A variation of plain no-knead bread using sourdough starter which gives the bread a slight sourdough flavor, that is subtle and yummy.
Dissolve yeast in 1/4 cup beer in a small bowl. Let stand until bubbly, about 5 minutes. Mix in remaining beer.
Mix yeast mixture, 2 cups all-purpose flour, bread flour, sourdough starter, and salt in a large plastic container with a lid with a wooden spoon until well combined. Cover and let rise in a warm, draft-free place until doubled in volume, 2 to 4 hours, depending on the power of your starter.
Dust a cutting board with 1 tablespoon all-purpose flour. Turn the dough out onto the board and knead with floured hands for 30 seconds. Shape into a ball.
Line a small bowl with a piece of parchment paper larger than the bowl. Place dough in the bowl and cover with a clean dish towel; let rise until nearly doubled in volume, about 1 1/2 hours.
Preheat oven to 450 degrees F (230 degrees C) after dough has been rising for 45 minutes. Place a lidded Dutch oven inside after 25 minutes and heat for 20 minutes.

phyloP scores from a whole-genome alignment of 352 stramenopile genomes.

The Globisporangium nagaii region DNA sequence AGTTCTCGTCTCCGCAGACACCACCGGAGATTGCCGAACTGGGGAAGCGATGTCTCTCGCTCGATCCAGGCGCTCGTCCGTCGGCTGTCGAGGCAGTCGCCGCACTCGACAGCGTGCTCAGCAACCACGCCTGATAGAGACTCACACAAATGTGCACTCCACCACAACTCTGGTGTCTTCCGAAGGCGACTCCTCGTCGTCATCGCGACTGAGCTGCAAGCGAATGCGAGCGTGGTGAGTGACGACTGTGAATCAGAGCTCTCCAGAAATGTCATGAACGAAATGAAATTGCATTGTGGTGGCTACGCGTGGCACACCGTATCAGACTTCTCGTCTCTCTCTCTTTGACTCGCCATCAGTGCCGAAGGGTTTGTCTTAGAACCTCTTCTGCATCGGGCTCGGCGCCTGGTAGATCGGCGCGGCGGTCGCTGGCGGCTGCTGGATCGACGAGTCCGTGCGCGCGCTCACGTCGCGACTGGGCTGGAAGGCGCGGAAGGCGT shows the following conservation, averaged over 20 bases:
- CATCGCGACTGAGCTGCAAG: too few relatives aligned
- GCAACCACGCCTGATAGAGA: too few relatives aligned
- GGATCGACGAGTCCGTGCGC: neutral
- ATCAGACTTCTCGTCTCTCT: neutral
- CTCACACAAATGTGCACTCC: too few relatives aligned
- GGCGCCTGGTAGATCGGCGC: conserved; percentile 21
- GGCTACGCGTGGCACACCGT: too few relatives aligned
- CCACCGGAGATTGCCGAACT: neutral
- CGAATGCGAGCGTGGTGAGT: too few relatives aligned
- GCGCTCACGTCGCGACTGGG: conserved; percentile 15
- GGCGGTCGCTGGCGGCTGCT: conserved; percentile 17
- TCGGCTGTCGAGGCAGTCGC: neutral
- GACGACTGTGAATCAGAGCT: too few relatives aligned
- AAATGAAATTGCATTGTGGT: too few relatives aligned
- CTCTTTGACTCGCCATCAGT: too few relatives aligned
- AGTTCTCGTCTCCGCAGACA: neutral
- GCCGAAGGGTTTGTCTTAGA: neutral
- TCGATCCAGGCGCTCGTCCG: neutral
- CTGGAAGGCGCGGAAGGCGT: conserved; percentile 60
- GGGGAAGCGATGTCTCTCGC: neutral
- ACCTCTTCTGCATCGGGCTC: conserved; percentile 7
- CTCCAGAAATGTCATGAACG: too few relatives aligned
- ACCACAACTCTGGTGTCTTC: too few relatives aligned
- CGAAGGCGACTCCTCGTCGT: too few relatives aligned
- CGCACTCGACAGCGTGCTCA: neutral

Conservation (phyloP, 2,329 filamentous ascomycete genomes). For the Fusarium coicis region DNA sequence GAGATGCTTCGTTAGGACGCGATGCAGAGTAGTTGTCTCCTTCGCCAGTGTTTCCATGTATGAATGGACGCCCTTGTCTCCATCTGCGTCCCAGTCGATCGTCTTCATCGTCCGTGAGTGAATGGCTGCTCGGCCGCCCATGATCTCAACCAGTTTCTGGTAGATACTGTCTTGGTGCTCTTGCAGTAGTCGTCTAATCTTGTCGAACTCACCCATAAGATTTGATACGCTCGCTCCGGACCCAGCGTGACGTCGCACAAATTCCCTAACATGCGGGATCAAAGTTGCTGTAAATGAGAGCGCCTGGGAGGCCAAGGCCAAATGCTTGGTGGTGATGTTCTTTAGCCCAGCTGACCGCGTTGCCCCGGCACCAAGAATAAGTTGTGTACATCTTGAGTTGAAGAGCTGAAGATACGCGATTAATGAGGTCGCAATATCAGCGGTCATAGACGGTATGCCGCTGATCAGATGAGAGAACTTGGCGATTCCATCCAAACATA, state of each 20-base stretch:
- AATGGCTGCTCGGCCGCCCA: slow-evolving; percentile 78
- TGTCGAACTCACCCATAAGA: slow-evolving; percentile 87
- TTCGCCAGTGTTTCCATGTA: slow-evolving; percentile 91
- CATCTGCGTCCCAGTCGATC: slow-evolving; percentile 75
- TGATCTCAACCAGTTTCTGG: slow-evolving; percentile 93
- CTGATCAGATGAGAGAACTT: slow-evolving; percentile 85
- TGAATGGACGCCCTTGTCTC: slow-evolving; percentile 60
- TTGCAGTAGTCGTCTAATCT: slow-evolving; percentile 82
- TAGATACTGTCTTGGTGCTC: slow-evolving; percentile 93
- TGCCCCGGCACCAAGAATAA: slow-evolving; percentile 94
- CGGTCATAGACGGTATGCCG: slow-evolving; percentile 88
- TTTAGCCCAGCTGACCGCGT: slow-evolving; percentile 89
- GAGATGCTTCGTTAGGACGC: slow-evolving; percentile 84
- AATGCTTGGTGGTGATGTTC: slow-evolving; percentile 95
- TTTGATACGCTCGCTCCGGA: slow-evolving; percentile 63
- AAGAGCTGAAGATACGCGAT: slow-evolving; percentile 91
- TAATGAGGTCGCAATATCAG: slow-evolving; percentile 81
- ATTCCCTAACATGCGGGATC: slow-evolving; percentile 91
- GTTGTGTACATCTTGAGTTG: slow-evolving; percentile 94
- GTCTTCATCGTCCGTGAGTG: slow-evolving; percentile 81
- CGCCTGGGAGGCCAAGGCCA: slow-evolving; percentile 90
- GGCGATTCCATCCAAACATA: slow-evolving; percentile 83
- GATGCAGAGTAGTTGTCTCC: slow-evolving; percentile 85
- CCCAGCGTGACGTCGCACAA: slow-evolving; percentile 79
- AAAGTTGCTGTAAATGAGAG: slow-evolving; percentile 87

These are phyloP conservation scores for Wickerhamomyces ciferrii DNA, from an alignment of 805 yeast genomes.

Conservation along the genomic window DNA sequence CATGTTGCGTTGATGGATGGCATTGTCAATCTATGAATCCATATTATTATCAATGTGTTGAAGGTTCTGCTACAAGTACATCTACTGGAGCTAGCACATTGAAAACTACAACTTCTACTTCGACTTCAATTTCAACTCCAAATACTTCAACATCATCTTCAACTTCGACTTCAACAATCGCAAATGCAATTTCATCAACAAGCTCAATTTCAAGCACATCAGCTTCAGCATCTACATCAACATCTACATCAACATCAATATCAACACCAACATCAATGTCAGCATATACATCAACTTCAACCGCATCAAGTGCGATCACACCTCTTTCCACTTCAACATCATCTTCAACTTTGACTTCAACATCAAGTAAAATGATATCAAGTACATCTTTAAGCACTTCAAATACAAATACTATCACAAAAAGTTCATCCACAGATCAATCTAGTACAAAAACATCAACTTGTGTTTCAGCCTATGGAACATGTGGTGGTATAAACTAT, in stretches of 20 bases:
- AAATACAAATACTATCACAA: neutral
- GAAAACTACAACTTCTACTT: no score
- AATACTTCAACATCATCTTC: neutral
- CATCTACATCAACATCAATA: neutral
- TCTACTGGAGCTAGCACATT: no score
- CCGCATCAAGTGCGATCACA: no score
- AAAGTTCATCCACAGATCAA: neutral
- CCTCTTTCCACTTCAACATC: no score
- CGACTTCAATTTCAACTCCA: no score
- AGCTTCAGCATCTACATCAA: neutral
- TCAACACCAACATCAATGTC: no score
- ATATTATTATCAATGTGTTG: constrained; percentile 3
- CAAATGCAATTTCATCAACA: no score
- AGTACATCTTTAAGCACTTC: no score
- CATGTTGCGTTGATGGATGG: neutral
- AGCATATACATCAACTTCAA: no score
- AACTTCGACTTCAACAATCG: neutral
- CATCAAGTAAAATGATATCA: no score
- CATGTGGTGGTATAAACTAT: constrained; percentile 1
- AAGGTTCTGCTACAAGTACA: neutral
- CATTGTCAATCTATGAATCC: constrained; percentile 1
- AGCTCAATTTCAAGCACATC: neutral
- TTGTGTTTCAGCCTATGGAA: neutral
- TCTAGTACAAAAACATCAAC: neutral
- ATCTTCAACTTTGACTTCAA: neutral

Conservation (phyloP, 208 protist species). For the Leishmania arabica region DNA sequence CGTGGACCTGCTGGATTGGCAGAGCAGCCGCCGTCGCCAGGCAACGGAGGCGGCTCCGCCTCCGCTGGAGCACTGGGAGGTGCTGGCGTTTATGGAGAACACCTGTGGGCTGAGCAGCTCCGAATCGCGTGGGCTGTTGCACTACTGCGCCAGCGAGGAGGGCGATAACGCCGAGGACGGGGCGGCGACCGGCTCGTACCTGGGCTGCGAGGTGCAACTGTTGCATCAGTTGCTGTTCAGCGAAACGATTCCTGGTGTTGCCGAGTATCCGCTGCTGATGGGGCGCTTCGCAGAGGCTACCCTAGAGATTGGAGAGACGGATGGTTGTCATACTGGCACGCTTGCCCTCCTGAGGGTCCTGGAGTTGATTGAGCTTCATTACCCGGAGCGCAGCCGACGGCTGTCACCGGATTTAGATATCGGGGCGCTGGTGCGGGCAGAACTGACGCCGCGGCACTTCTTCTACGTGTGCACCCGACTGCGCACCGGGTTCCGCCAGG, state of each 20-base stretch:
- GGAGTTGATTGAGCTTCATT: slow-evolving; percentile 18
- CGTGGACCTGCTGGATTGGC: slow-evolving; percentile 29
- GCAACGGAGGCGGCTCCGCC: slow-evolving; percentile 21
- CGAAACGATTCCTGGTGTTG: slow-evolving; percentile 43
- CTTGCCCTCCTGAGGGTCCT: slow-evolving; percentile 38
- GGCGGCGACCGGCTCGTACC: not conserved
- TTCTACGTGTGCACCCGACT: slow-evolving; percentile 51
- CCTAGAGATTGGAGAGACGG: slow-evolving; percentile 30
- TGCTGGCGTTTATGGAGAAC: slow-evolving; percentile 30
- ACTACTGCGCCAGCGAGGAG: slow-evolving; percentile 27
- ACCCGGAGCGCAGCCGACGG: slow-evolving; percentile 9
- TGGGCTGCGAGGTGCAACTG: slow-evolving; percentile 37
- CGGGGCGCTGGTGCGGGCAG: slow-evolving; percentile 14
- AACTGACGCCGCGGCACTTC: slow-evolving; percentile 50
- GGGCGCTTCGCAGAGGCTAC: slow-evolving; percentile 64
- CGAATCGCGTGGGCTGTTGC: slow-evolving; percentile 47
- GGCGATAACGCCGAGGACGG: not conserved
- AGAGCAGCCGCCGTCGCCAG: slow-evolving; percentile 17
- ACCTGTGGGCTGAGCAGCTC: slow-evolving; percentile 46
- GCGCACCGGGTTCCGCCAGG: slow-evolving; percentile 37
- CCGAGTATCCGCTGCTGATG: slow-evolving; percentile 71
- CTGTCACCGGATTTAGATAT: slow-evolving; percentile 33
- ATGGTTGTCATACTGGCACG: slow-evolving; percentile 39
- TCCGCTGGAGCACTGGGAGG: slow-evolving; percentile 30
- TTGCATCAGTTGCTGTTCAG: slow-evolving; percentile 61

Remove hot Dutch oven from the oven using oven mitts. Place dough carefully inside, lifting it up with the parchment paper. Cut any parchment paper that is peeking out of the Dutch oven with kitchen shears. Cut a cross into the top of the bread using a sharp knife and dust with remaining 1 teaspoon flour. Cover with the hot lid.
Bake bread in the preheated oven for 30 minutes. Remove the lid and continue baking until top is golden brown, about 10 minutes. Lift bread out of the Dutch oven with the parchment paper using oven mitts and tap the bottom; if it sounds hollow, bread is done. Let cool for at least 1 hour on a wire rack.
Per Serving: 180 calories; protein 5.5g; carbohydrates 35.2g; fat 0.6g; sodium 196.8mg.
The best flavour of the flour can make a real difference to your bread. Different brands do vary. Great taste or Canadian flours, which are naturally higher in gluten, may give you a better rise than standard dough flours – especially if you’re making wholemeal dough , which not always rise as well as white bread.
To make this in a dough , add all the menus to your breadmaker and follow the makers instructions.
A dough’s first rising can be make in the fridge 24 hours . This slows down the time it takes to rise to double its size, giving it a deeper flavour. It’s also a great timesaver , as you can work it night before , then clear it off the next day.